RAMALLAH, West Bank (AP) – Palestinians marked the 60th anniversary of their uprooting Thursday, an annual ritual of mourning that turned even darker this year because of crippling internal divisions, diminishing independence hopes and the stark contrast to Israel’s all-out birthday bash.
In the West Bank, rallies and sirens commemorated the displacement of hundreds of thousands of Palestinians during the 1948 war over Israel’s creation, or what the Palestinians call their “nakba,” Arabic for catastrophe.
The memorials coincided with a high-profile visit to Israel by U.S. President George W. Bush, as part of Israel’s 60th independence day celebration. Bush’s embrace of Israel at a time when the Palestinians are mourning was bound to further harm the U.S. image in the Palestinian areas and across the Arab world.
Underscoring the Palestinians’ internal divisions, Gaza’s Islamic militant Hamas rulers planned separate events, including a march toward a sealed Israeli border crossing.
Israel’s military sent reinforcements to the Gaza border and warned that those trying to break through the border fence were risking their lives.
In Gaza, Hamas police prevented marches by political rivals, including the Fatah movement of moderate Palestinian President Mahmoud Abbas. Police tore down political posters, blocked streets and stopped cars in the Jebaliya refugee camp and in the southern town of Rafah, residents said. Hamas also prevented a camera crew from filming the police action in Jebaliya.
Earlier, Hamas’ smaller Islamist rival, Islamic Jihad, organized a march of about 500 elementary school children.
The youngsters, dressed in military-style uniforms, marched with models of rockets and fake rifles through Gaza City’s main square.
In the West Bank, about 20,000 people joined a nakba rally in the town of Ramallah, where Abbas’ pro-Western government is based.
This year’s nakba commemorations come at a time when hopes for a peace deal with Israel are increasingly dim.
Nonetheless, Abbas pledge to push ahead with the talks. In a nakba speech televised Thursday, he warned Israel that it must not waste a peace opportunity with its continued expansion of Israeli settlements on lands the Palestinians seek for their state.
“On this beloved land, there are two peoples, one that celebrates its independence and one that suffers its nakba,” he said.
Several months of negotiations have produced no tangible results, an Israeli prime minister weakened by a widening corruption probe is seen as unlikely to take daring political steps, and opinion polls show support for U.S.-backed Palestinian leaders seeking a peace deal is plummeting.
The Palestinian economy remains stagnant, despite a massive injection of foreign aid, in part because of Israel’s reluctance to ease its restrictions on movement and trade.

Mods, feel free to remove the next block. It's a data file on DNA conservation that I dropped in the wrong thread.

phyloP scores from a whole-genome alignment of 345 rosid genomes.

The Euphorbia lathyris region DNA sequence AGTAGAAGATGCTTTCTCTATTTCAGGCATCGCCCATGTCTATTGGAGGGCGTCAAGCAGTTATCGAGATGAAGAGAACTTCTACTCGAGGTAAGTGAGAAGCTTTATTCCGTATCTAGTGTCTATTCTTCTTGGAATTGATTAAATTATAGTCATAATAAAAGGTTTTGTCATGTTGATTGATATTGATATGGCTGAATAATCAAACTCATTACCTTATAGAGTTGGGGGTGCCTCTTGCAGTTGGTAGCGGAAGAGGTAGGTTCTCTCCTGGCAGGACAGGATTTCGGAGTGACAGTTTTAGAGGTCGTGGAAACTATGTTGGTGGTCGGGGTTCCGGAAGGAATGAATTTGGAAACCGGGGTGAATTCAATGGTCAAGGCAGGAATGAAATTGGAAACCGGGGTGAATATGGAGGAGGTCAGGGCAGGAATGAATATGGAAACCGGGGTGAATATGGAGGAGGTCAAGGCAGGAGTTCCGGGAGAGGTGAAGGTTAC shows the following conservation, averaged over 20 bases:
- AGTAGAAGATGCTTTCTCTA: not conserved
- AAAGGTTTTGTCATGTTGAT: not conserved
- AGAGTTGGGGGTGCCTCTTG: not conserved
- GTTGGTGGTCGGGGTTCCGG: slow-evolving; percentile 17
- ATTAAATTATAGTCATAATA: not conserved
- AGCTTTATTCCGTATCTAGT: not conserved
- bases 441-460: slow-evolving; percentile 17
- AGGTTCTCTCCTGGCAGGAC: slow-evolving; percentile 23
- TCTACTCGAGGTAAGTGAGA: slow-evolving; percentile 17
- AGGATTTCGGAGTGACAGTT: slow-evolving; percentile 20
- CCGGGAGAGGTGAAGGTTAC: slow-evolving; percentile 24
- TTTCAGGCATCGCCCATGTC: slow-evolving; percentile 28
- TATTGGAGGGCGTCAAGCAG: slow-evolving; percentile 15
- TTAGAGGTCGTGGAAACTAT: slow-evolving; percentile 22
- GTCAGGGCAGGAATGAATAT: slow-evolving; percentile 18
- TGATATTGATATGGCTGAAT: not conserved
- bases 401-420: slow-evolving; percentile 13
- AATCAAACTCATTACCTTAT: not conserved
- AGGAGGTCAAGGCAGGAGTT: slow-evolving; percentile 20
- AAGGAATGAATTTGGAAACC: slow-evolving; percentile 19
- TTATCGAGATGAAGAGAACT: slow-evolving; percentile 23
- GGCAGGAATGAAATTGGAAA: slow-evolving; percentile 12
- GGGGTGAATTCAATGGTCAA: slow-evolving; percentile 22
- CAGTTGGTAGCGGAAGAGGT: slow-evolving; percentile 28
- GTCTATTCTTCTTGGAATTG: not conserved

Meanwhile, the separation of Hamas-run Gaza and the Abbas-ruled West Bank is deepening. The rivals are not on speaking terms, and the two territories that were to make up the future state are cut off from one another by Israeli travel bans.
“The level of hopelessness is very strong,” said Palestinian pollster Jamil Rabih, adding that a recent survey indicates that half the Palestinians don’t expect to see a state established within the next 25 years. “There is nothing on the horizon for us,” he added.
The gloomy mood has been compounded by Israeli independence day parties. Last week, Israel celebrated the Hebrew calendar anniversary of its May 14, 1948 founding with fireworks, picnics and air force flyovers. A second round of celebrations followed this week, with the participation of Bush.
Israel’s government, meanwhile, came under mounting pressure to try to oust Hamas, after a rocket fired from Gaza hit a medical clinic in an Israeli shopping mall and seriously wounded four people, including a 2-year-old girl.
Israel’s intelligence chief warned that within two years, Hamas would be able to extend the range of its rockets to 25 miles (40 kilometers) and put more Israeli cities at risk. Wednesday’s Grad rocket, which Israeli security officials said was made in Iran, hit the coastal city of Ashkelon, about 15 kilometers (nine miles) from Gaza. “We have to put an end to the Hamas government,” Vice Premier Haim Ramon told Israel Radio. “If that decision is made, it will have clear military significance. The army knows what it has to do, it can be done in many ways that we are not doing now.”
Defense officials were meeting Thursday to discuss a response to the latest rocket attack.
Prime Minister Ehud Olmert has held off for now on ordering a major military offensive in Gaza, in part because Israel would not have a clear exit strategy and because the fighting would likely bring peace talks with the moderate Palestinian government in the West Bank to a halt. However, rocket fire has intensified in recent days, with two Israelis killed in separate attacks on Friday and Monday. Wednesday’s attack on a crowded mall in one of Israel’s largest cities highlighted the vulnerability of Israeli civilians.
The rocket ripped through the roof of the mall, causing a large chunk of the roof to collapse in a huge pile of rubble and twisted metal, hitting the clinic.
A 55-year-old female doctor was seriously wounded by shrapnel, said Leah Malul, spokeswoman of Ashkelon’s Barzilai Hospital. A 24-year-old woman and her 2-year-old daughter suffered serious head wounds, and a 25-year-old woman was seriously wounded in the abdomen, said Malul. Eleven others were lightly hurt, and dozens suffered from shock.